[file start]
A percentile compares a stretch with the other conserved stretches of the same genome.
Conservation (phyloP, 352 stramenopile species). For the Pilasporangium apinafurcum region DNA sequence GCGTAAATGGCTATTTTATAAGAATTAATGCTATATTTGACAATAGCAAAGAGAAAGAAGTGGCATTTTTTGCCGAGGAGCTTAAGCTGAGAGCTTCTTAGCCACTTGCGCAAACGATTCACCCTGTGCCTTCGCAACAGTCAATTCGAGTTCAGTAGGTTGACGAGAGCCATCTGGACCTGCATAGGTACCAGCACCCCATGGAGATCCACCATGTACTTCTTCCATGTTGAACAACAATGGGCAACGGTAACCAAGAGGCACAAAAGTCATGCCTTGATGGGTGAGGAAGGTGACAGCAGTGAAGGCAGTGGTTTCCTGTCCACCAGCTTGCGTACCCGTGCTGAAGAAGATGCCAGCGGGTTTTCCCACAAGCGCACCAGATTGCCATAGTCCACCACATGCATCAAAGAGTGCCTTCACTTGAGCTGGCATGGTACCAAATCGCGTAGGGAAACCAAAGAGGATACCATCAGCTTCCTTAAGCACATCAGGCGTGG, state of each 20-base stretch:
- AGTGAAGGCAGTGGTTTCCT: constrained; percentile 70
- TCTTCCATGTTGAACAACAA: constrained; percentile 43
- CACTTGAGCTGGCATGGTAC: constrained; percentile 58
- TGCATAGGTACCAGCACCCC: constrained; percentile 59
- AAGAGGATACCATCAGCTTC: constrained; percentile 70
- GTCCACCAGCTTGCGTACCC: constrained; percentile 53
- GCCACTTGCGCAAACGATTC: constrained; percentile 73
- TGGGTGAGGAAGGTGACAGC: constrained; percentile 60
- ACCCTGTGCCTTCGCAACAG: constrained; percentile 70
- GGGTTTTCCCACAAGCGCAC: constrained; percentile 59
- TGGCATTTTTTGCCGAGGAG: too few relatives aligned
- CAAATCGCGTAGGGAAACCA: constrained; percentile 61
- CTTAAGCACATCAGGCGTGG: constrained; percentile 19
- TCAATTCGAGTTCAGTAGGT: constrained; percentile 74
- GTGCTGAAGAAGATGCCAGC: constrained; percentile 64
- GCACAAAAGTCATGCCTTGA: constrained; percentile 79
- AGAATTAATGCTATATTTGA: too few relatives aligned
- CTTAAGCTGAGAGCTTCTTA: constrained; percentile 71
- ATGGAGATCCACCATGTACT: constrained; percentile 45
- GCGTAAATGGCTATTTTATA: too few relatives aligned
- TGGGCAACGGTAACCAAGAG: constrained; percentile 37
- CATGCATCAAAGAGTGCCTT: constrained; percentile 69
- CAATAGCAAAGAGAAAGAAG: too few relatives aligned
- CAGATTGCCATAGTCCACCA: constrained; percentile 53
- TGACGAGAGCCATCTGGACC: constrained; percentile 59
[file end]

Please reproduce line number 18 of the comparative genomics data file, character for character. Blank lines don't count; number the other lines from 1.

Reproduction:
- GCACAAAAGTCATGCCTTGA: constrained; percentile 79